Nashville traffic returning to pre-pandemic volumes

NASHVILLE, Tenn. (WKRN) — As millions take to the streets this Memorial Day weekend, let’s take a closer look at traffic patterns in Nashville, which are returning to pre-pandemic levels.

According to the AAA, more than 39 million people are expected to travel 50 miles or more from home this Memorial Day weekend. This is an increase of more than 8 percent compared to 2021 and brings travel volume almost to the level of 2017.

As part of TDOT’s SmartWay system, radar detection tracks vehicles so they can monitor traffic. Statewide Urban Freeway Trends show that Tennessee’s traffic is about 5% lighter than it was in 2019, before the pandemic.

TDOT officials said there have been some notable changes and that the traffic patterns we are seeing today appear to be the “new normal”.

“Since September it’s probably been pretty consistent and there are some peaks and troughs but overall it’s pretty consistent what we’ve seen as traffic returns to what some people will call sort of a new normal but I think You see a lot of people are working from home or doing different things so they don’t have to travel at the same time,” TDOT state transportation engineer Nathan Vatter told News 2.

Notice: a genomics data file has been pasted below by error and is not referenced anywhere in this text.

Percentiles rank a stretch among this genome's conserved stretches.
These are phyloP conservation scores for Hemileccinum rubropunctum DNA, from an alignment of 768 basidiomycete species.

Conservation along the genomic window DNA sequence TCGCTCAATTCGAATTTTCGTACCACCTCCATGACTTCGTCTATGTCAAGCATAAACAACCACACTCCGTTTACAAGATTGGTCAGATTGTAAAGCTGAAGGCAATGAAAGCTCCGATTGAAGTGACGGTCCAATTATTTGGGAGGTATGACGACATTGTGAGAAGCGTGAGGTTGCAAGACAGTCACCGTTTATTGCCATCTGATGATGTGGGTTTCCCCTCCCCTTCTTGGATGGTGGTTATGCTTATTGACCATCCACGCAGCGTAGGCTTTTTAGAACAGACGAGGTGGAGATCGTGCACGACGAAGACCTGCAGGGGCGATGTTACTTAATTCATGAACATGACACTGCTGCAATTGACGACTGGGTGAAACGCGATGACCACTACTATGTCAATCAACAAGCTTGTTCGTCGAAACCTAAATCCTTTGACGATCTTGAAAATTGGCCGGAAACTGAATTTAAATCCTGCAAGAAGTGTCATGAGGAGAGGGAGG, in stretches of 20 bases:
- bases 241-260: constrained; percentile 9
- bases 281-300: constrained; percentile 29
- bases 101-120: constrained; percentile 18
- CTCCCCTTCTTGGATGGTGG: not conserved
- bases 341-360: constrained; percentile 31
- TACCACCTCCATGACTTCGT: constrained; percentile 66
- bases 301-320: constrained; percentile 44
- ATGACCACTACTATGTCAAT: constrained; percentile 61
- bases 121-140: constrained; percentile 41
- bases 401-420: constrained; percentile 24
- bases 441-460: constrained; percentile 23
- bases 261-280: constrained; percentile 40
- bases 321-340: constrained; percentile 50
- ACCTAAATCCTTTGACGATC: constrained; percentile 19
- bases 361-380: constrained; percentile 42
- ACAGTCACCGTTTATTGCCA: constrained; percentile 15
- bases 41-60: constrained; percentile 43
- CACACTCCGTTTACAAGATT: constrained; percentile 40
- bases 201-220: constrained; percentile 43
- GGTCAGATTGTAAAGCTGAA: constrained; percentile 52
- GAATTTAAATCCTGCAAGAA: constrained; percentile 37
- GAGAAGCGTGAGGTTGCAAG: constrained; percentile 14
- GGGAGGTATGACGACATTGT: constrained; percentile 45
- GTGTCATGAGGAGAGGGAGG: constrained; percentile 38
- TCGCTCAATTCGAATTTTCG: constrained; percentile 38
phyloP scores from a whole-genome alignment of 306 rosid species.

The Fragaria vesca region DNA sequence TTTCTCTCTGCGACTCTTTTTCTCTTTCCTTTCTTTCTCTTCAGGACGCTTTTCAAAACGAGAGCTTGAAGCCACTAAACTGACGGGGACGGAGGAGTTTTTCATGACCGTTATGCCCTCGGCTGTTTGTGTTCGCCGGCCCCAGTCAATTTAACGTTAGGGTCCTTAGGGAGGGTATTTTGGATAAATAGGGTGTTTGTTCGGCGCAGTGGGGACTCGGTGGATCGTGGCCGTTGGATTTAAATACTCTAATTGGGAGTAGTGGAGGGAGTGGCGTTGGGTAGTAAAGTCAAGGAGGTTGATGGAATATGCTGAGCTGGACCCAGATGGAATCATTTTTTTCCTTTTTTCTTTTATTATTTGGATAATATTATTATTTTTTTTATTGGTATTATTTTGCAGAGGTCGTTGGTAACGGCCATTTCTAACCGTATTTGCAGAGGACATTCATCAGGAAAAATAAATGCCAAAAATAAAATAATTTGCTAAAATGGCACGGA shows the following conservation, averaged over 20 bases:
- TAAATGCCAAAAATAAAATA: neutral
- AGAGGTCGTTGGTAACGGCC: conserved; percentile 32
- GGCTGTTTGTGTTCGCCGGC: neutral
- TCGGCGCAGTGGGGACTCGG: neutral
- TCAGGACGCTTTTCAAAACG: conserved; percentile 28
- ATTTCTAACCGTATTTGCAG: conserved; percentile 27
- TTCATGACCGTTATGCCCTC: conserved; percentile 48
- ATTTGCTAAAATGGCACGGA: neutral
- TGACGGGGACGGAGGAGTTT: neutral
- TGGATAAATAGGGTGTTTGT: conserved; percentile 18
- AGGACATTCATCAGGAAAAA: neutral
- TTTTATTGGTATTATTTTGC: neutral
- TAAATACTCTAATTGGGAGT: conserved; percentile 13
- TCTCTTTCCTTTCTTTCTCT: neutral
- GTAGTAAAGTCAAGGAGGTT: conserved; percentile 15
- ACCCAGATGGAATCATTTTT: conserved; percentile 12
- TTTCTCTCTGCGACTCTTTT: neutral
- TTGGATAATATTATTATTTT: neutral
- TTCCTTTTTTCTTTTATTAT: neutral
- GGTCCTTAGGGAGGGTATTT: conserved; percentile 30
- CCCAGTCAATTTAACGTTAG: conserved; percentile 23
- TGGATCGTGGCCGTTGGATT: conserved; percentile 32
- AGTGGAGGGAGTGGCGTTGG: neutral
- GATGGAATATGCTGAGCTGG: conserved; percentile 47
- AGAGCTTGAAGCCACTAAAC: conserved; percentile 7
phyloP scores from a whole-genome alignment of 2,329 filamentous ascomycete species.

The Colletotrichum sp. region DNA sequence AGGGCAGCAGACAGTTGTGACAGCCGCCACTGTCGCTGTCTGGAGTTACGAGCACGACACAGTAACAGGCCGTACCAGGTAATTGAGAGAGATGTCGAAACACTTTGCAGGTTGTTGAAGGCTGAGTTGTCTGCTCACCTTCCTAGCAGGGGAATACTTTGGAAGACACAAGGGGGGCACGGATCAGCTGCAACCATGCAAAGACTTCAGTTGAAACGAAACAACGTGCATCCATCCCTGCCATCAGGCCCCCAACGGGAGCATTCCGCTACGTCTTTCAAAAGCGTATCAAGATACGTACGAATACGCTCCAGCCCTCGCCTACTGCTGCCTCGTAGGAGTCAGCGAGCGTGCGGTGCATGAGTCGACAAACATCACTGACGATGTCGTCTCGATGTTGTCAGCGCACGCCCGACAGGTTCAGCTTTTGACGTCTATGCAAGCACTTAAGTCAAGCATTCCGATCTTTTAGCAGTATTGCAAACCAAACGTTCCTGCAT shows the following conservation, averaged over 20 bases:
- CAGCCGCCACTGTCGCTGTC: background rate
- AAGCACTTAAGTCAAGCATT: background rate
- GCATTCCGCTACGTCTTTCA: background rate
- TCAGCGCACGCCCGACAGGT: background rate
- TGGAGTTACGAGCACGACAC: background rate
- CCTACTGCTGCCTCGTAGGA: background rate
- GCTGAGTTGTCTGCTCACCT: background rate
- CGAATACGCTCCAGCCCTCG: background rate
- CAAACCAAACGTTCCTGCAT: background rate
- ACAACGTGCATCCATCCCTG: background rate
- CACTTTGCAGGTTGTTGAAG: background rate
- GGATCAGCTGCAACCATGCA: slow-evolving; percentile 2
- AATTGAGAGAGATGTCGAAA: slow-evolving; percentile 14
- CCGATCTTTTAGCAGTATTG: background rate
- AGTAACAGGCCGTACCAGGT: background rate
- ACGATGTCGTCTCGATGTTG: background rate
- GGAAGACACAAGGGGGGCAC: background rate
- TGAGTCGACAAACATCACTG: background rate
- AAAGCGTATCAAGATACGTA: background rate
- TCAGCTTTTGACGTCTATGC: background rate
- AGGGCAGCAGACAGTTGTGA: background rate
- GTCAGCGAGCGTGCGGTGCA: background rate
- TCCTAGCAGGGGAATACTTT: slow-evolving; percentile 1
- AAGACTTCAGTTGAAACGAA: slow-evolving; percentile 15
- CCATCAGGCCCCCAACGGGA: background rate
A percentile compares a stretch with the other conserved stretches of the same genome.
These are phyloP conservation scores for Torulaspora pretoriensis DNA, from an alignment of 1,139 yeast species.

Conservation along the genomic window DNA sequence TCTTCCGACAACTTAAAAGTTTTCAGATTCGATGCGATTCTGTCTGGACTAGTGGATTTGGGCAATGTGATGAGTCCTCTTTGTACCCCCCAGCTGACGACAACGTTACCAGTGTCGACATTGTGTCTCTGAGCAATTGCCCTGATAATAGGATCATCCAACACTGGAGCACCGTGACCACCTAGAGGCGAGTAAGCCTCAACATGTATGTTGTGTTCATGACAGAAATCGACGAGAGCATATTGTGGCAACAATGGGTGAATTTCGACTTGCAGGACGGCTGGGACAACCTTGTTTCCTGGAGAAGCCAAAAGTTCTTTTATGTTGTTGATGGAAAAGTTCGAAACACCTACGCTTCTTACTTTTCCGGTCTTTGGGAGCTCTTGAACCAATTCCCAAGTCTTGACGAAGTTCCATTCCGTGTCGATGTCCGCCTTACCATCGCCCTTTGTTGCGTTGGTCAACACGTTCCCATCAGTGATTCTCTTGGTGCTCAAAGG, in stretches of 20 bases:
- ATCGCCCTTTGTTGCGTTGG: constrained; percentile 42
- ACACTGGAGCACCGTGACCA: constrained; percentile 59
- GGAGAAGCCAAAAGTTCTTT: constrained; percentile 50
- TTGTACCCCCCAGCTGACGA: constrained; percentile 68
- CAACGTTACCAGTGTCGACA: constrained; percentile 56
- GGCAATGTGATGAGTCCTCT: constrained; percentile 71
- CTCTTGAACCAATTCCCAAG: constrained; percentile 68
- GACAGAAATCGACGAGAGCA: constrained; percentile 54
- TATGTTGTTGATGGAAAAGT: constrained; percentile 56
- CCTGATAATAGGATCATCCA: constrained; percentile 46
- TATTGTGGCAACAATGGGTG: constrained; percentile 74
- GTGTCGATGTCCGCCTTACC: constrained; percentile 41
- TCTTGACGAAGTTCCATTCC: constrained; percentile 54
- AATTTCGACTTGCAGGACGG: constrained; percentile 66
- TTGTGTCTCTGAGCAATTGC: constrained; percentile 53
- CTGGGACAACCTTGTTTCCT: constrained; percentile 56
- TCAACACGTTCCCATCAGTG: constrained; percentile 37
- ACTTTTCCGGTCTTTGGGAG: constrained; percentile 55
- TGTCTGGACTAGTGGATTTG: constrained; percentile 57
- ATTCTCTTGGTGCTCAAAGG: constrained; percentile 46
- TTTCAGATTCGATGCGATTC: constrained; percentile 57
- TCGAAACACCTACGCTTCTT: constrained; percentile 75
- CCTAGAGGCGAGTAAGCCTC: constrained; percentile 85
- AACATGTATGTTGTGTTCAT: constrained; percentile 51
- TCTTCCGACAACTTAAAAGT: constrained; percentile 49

At the peak of the pandemic, volume on Tennessee streets was down about 40 percent compared to 2019. The biggest drop was in April 2020, but Vatter said volume is back.

“Traffic has returned to a slightly different pattern since the pre-pandemic,” he explained.

Nashville has about 5 to 10 percent less traffic than in 2019, Vatter said. This is the largest reduction compared to other metro areas like Memphis, Knoxville and Chattanooga, which have returned to normal.

TDOT figures show that we are seeing a slight drop in drivers during the morning and afternoon rush hours, suggesting more people are working from home.

The most surprising change concerns the night hours.

“That’s quite surprising, but that was the biggest drop, and we saw a 30, 40 percent drop in traffic in the Nashville area overnight,” said Vatter, who couldn’t pinpoint the reasons.

He urged everyone to buckle up and slow down this bank holiday weekend as there have been more deaths on the roads in the wake of the pandemic, with more than 13 hundred in 2021 up from the previous decade.

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“I would expect a lot of people to be out and about this weekend. We haven’t seen a big dip since fuel prices went up so I would expect everyone to be ready to start their summer and be safe on the road.”

Vatter said that 46 percent of people killed in accidents are not wearing seat belts. Nashville traffic returning to pre-pandemic volumes

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